At Wembley this afternoon, England face the old enemy for European Championship glory. Martina Voss-Tecklenburg’s side have swept aside all challenges along the way to reach the final and now, they will provide the Lionesses toughest test to date. The Germans arguably have endured a more difficult route up to this point, having disposed of Austria in the quarter-final and France in the semis, but then again, England beat pre-tournament favourites Spain in the last eight.
Sarina Wiegman will be more than aware that her side have only faced one real test on this journey to the final and that came in the form of Spain. The group stage was a breeze and Sweden were rolled over in the semis, while the possession-based side were able to create chances and take England to extra-time before Georgia Stanway’s stunner.
So what Germany will bring to the table is something the Lionesses haven’t faced so far. Let’s start with the obvious. Alexandra Popp has established herself to be the finest centre-forward in the tournament and is making up for lost time having missed the last two editions of the tournament through injury.
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She’s now level on goals with Beth Mead having hit six in five games, including the two against France in the semi-final. But what England haven’t faced in this tournament so far is an out and out striker capable of bullying defences. Millie Bright has dealt with her opponents well so far, but Popp is a level above anything she has come up against.
More importantly, she’s probably the best forward in the world in the air. Her opening goal against Austria off the bench was a stooping header at the back post, her header against Spain secured an important win and her towering jump against Finland secured top spot in the group.
But her winning goal against France showed exactly what England’s defence is up against. With the ball about to be crossed in from the right, she pulled back out of the six yard-area, away from the back four. Then, as the ball was struck, she attacked it with vigour and power, leaping above the 6ft 2in defensive giant Wendie Renard to win the game with another phenomenal header.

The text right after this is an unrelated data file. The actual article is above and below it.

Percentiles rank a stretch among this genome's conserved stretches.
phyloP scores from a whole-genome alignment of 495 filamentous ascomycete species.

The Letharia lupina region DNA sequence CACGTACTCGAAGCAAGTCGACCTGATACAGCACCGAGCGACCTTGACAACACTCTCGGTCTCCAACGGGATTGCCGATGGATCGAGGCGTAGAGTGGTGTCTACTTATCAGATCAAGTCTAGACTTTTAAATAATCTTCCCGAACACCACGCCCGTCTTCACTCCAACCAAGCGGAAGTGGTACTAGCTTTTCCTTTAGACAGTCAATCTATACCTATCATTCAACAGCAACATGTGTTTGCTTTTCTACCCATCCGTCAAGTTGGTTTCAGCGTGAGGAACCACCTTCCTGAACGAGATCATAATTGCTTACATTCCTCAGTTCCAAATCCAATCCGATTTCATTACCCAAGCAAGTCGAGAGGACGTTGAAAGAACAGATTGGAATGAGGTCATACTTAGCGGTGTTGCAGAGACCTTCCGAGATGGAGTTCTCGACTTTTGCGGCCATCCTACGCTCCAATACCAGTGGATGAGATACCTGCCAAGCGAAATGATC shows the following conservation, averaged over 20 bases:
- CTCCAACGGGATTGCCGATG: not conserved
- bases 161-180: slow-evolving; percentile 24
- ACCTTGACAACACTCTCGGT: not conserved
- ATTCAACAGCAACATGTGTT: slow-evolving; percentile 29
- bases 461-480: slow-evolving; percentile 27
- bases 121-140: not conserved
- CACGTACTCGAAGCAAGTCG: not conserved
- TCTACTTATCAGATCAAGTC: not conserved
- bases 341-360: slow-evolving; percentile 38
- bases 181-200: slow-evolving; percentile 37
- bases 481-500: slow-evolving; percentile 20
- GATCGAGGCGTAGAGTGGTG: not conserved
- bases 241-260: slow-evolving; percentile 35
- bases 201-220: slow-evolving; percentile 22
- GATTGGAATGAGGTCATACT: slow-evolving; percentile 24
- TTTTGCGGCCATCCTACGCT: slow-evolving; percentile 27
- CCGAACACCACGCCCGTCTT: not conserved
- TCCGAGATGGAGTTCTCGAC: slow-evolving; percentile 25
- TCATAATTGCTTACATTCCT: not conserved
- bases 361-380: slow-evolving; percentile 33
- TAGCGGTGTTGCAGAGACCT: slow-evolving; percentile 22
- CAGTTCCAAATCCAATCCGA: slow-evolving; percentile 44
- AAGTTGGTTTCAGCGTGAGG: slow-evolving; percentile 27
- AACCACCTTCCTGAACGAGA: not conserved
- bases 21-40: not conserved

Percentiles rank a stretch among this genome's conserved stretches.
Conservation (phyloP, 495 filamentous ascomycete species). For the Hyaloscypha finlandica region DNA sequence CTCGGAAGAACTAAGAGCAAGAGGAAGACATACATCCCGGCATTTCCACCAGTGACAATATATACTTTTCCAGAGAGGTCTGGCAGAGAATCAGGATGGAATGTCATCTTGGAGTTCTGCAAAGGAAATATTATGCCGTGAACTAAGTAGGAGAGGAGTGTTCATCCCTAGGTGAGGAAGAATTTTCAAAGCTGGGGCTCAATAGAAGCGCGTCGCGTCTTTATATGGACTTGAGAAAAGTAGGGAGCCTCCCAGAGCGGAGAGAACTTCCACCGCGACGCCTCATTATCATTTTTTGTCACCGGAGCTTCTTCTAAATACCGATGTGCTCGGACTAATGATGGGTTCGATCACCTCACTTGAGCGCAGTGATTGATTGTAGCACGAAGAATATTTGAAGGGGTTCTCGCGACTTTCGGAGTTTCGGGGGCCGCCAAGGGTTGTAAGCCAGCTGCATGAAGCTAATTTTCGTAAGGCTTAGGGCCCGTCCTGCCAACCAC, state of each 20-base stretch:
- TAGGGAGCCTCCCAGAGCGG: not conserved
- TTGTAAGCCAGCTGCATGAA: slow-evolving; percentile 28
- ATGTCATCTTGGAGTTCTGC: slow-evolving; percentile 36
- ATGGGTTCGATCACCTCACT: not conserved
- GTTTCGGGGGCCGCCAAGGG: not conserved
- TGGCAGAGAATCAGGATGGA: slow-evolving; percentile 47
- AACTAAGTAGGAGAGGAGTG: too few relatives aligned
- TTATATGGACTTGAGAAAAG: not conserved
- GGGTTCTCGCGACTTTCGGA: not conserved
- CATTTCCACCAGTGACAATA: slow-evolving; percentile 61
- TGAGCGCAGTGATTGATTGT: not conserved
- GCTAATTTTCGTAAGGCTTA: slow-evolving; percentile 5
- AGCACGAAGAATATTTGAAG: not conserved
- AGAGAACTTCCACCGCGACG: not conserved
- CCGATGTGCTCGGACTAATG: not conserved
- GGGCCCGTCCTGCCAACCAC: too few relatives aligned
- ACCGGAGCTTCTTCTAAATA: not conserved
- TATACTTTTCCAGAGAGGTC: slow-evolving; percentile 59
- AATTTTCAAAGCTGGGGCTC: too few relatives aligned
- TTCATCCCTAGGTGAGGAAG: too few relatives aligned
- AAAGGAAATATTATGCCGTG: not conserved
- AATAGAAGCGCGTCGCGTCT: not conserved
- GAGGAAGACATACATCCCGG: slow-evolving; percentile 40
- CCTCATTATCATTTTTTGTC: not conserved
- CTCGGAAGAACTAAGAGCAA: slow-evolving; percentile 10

Renard is arguably the best central defender in the world - she is certainly the most physical - so for Popp to dominate her in that manner should set alarm bells ringing for England. If they can keep her quiet and off the scoresheet, they will almost certainly lift the trophy on Sunday night.
But despite her goalscoring exploits, Germany aren’t a one-woman team. England also face the unenviable task of trying to stop midfield metronome Lena Obedorf. The 20-year-old Wolfsburg midfielder has had a breakout tournament and has been essential to the way Voss-Tecklenburg’s side play.
When the team are under pressure, they give her the ball. When they are struggling to get a grip on proceedings, she is so often the one to break up play and win the ball back. She had a reputation as a ball-winner in midfield, which she is, but it is her use of the ball that could be so dangerous for England.
Fran Kirby and Georgia Stanway will attempt to harry and press her into a mistake, but she’s so good at keeping the ball it's unlikely to work. If she plays well, Germany play well, so trying to stop her playing her natural game will be one of Wiegman’s primary concerns.
Many think that Germany’s huge tournament experience will make a huge difference in this final. They eight-time winners have clearly been the dominant force in this competition over the years, but their last win came in 2013 and of the current squad, only Svenja Huth was involved.
What is perhaps more critical is Wiegman’s experience of winning a final on home soil just five years ago with the Netherlands. She knows how to manage expectations and England have barely lost a game under her watch. Germany have a lot of ability to hurt the Lionesses and it will be Wiegman’s toughest test, but what England can do to their opponents is arguably even more lethal.
*18+ | BeGambleAware